Lost in all the big statewide races in Arizona's primary election are hard-fought congressional battles in which Democrats are trying to clinch a Phoenix-area seat and Republicans are vying for the chance to unseat Democratic incumbents in three districts.
The retirement of longtime Democratic Rep. Ed Pastor drew strong interest from the party for his 7th Congressional District seat. With no Republican in the race and a Libertarian with little campaign cash and name recognition, whoever wins the primary Tuesday is expected to secure the job in the November election.
The race led by former state Rep. Ruben Gallego and one-time Maricopa County Supervisor Mary Rose Wilcox also features Baptist preacher Jarrett Maupin Jr. and high school teacher Randy Camacho. All recognize that an effective get-out-the-vote campaign in a Democratic stronghold with a large Hispanic population is key to winning.
Gallego, 34, said he grew up poor as the son of Hispanic immigrants and was the first in his family to go to college. He later served in the military and was deployed to Iraq. His experiences will keep him focused on curtailing the rising cost of higher education, making sure veterans get timely health care and improving the lives of the poor if he's elected, he said.
"We feel that because we're the only ones talking in positive language about what the future looks like and how the voter should be involved, were going to win," Gallego said.
Wilcox, 64, positions herself as a proven leader who has supported gun buybacks, stood up against Maricopa County Sheriff Joe Arpaio, developed youth programs and helped put people to work. Immigration reform that includes a path to citizenship would be one of her top priorities in Congress, she said.
"I've paid attention to communities. I am part of the community. I lived here. I know the issues," Wilcox said. "I think that's what's going to make the difference."
In the vast 1st Congressional District that stretches from the Navajo Nation to the Tucson suburbs, three Republicans are locked in a tight race for the nomination to take on Democratic Rep. Ann Kirkpatrick in a swing district that is attracting attention and money from national parties.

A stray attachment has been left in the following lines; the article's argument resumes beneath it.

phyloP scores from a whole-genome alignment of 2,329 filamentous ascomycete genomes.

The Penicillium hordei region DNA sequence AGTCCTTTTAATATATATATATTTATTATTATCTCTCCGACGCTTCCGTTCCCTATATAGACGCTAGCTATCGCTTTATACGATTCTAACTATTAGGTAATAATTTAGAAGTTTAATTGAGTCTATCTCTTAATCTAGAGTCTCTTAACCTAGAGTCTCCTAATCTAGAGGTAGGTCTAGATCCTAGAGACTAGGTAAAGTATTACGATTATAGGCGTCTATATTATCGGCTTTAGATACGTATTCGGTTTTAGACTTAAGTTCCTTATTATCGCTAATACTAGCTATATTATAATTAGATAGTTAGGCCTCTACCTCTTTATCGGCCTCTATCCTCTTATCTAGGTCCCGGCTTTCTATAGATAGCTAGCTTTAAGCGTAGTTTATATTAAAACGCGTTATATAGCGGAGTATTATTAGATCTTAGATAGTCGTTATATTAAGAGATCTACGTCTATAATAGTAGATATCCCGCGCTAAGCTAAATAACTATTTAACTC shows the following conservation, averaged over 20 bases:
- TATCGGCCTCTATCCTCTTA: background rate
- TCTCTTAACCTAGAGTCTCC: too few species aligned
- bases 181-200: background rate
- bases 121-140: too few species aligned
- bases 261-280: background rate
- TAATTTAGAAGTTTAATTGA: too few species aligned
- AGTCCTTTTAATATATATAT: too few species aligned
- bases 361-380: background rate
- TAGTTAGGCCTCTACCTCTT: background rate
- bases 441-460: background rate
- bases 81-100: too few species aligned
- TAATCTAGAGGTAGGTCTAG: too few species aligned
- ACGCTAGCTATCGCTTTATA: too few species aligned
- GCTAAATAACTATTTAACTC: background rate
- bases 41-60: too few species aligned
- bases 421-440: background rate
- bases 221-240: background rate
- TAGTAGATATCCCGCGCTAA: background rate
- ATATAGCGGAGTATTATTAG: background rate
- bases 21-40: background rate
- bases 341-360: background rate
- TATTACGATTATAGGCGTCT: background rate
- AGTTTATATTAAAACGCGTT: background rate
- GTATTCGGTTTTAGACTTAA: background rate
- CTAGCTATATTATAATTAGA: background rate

Arizona House Speaker Andy Tobin, state Rep. Adam Kwasman and rancher Gary Kiehne are running for the GOP nod.
Tobin, 56, said he has become dissatisfied with what he perceives as a loss in reputation for America as a global powerhouse. He has the most extensive experience of his competitors in balancing budgets, cutting taxes, growing jobs and fighting for an anti-abortion agenda, he said.
"My record has been clear that I've sacrificed to make things better for Arizona," Tobin said. "I think people will see that at the end of the day."
Kwasman contends that he is the most conservative of the group. The district needs someone who isn't entrenched in politics, he said. Kwasman said he would deny special favors for businesses and work to limit the reach of the federal government.
"Everything I talk about is always based on two things: Can we make people's lives better, and can we do it by getting down to the fundamentals of the Constitution?" said Kwasman, 31.
Kiehne did not respond to requests for an interview.
In the 9th Congressional District that covers Tempe and parts of Phoenix, two Republicans are vying for the nomination to challenge Democrat Rep. Kyrsten Sinema in the general election. They are retired Air Force pilot Wendy Rogers and former Arizona State and NFL quarterback Andrew Walter. Rogers has run for Congress before, but Walter is a political newcomer.
A win for retired Air Force Col. Martha McSally in the Republican primary for the 2nd Congressional District would set up a rematch of a tight 2012 race between her and Democratic Rep. Ron Barber, an aide of former Rep. Gabrielle Giffords who was wounded during the 2011 mass shooting at a political event in Tucson.
McSally is facing businesswoman Shelley Kais and retired Air Force Chief Master Sgt. Chuck Wooten in the primary. McSally's close finish in in 2012 showed the southern Arizona district can swing either Republican or Democrat with the right candidate.